Pew, School Food FOCUS Announce Antibiotic Standard for Poultry
Tyson Foods first company to adopt Certified Responsible Antibiotic Use, verified by the U.S. Department of Agriculture
WASHINGTON—School Food FOCUS and The Pew Charitable Trusts announced today a new designation for responsible antibiotic use in the production of chicken, the protein served most frequently in schools. The U.S. Department of Agriculture will verify compliance with the Certified Responsible Antibiotic Use (CRAU) standard by suppliers who opt to sell certified chicken to schools, hospitals, and other institutional customers. By reducing the amount of antibiotics given to poultry, CRAU could slow the emergence of drug-resistant bacteria in food animal production—protecting both human and animal health over time.
Pew and School Food FOCUS (Food Options for Children in the United States) were joined by USDA officials and representatives of Tyson Foods at a news conference in Washington to announce the new standard. Tyson, the nation’s largest chicken producer, is the first company to adopt the standard. The company successfully completed an audit at its New Holland, Pennsylvania, complex on April 7, 2015, when the USDA verified that the practices meet the CRAU standard.
School Food FOCUS and Pew developed CRAU with the input of the National Procurement Initiative, a collaborative of 15 school districts that serve 2.3 million children nationwide and have more than $36 million in annual chicken purchasing power.
The new standard was created in response to a demand for more sustainably produced school food,” said Kathy Lawrence, director of strategic development at School Food FOCUS. “This is a market-driven, grassroots solution to a critical public health challenge, and demonstrates the leadership school districts can exert as institutional buyers.”
Gail Hansen, a veterinarian and senior officer for Pew’s antibiotic resistance project, emphasized that the CRAU standard allows poultry producers to use these lifesaving drugs only under veterinary oversight and only when needed to control and treat disease—but not to accelerate growth.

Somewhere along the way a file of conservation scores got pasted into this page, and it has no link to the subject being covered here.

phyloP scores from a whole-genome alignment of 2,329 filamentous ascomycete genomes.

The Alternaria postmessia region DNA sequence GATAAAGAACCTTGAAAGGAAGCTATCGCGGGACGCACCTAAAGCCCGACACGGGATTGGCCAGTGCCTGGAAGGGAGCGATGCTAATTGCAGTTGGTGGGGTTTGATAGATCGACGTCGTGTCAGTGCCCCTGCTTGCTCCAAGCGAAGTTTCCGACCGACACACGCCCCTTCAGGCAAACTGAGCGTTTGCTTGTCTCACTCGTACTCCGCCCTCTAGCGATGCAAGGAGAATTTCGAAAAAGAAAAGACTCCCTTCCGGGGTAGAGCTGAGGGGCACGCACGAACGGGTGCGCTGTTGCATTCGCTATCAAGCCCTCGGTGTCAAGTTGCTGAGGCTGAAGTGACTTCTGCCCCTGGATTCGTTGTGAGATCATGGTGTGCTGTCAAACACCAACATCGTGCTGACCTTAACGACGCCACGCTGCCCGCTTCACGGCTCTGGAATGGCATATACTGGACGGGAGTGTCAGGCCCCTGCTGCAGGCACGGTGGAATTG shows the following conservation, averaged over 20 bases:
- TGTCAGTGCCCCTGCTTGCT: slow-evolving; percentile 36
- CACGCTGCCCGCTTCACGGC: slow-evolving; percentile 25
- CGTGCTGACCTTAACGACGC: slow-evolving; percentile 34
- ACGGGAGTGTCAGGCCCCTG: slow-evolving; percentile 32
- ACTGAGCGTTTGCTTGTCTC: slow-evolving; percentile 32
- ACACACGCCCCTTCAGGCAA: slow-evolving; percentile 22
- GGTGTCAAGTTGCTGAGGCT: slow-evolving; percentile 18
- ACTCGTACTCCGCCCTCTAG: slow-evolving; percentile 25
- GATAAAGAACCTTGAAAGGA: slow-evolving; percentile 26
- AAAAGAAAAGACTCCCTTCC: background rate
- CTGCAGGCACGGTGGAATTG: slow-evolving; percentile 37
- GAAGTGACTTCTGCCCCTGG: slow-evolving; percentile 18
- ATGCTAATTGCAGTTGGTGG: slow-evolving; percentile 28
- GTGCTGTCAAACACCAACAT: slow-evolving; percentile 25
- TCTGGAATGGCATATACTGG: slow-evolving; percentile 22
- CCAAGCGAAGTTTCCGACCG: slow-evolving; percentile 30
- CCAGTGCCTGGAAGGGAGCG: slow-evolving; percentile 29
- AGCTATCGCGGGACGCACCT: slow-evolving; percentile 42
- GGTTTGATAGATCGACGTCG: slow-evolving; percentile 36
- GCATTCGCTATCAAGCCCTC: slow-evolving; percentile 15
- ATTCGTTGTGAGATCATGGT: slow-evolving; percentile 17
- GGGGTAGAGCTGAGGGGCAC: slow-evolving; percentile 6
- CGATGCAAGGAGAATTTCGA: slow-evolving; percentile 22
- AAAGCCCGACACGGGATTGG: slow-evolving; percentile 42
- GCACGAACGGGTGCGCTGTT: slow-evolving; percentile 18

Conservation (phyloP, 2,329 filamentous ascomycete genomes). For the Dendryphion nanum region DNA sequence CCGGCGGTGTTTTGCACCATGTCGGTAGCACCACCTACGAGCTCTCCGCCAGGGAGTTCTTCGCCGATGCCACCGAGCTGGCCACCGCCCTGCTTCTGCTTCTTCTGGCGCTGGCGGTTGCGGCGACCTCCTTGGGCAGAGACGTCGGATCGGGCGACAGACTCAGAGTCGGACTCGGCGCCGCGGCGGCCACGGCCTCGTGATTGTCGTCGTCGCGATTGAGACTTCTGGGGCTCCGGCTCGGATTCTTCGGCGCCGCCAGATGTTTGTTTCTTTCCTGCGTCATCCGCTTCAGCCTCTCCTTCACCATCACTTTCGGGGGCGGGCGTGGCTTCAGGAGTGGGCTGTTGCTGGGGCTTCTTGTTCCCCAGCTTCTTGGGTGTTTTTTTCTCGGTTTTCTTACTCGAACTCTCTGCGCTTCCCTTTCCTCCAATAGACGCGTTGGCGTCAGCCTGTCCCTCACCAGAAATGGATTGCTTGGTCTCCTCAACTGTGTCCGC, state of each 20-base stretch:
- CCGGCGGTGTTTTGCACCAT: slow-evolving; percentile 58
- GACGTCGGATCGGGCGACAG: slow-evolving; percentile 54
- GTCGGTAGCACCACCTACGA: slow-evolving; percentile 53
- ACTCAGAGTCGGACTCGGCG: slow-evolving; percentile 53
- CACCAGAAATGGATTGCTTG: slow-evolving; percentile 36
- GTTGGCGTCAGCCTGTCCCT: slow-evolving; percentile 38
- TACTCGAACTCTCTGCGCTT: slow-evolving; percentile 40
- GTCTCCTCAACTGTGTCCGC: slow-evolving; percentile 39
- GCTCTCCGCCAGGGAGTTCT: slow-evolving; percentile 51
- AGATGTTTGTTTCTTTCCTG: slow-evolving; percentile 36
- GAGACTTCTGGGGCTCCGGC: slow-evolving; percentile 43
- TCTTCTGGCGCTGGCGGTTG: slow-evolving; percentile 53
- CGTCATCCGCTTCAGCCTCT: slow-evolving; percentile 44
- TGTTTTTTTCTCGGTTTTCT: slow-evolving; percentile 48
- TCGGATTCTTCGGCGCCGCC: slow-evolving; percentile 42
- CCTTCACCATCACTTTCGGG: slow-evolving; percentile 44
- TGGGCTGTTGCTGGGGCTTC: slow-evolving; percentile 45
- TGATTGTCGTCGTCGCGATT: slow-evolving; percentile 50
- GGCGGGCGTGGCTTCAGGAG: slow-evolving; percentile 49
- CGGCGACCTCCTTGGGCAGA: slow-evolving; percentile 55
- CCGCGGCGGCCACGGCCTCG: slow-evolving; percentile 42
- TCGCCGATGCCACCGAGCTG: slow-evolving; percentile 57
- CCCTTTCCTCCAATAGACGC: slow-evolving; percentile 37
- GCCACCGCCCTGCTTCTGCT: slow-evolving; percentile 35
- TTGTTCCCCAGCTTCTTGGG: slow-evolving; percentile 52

“The more we use antibiotics, the more likely it is that bacteria can evolve to resist them, giving rise to ‘superbugs’ that can infect humans. These infections are difficult to cure,” Hansen said. “About 70 percent of medically important antibiotics in the United States are currently used in food animals. This new standard will guide producers who want to use antibiotics in the most limited way possible in order to protect animal health, reduce overall antibiotic use, and ultimately slow the growth of superbugs that threaten human health worldwide.”
CRAU is the first industry standard addressing responsible antibiotic use for which compliance will be verified by the USDA. USDA’s Agricultural Marketing Service Quality Assessment Division will audit poultry companies using either its Process Verified Program or its Quality System Assessment. “Under these programs, USDA provides audit-based third-party verification services to the poultry industry. Through these audits, companies can assure customers of their commitment to responsible antibiotic use,” said Craig Morris of the USDA’s Agricultural Marketing Service. “The CRAU standard gives the poultry industry attainable, verifiable guidelines, which can play a valuable role in promoting the responsible use of antibiotics.”
Lawrence of School Food FOCUS stressed that schools are already serving wholesome, high-quality chicken to students and that the standard is not about food safety, but is aimed at preserving antibiotic effectiveness for human health over the long term.
“Our hope is that this standard could set a new industry-wide expectation for responsible antibiotic use, independently verified by the U.S. government,” she said. “We hope to see CRAU-labeled products served in all schools, as well as hospitals, and eventually to the public at large. FOCUS and Pew are pleased to be working with the USDA to provide the transparency and accountability that America’s school children deserve.”
Erin Davis, The Pew Charitable Trusts, 202-540-6677, firstname.lastname@example.org
Alice Chiang, School Food FOCUS, 646-619-6494, email@example.com
Sam Jones-Ellard, U.S. Department of Agriculture, 202-660-2268, firstname.lastname@example.org
The Pew Charitable Trusts is driven by the power of knowledge to solve today’s most challenging problems. Learn more at www.pewtrusts.org.
School Food FOCUS is a national collaborative that leverages the knowledge and procurement power of large school districts to make school meals nationwide more healthful, regionally sourced, and sustainably produced. Learn more at www.schoolfoodfocus.org.
The official list of Certified Responsible Antibiotic Use audited and approved entities is maintained by the USDA’s Agricultural Marketing Service and is available to the public at http://www.ams.usda.gov/services/auditing/crau.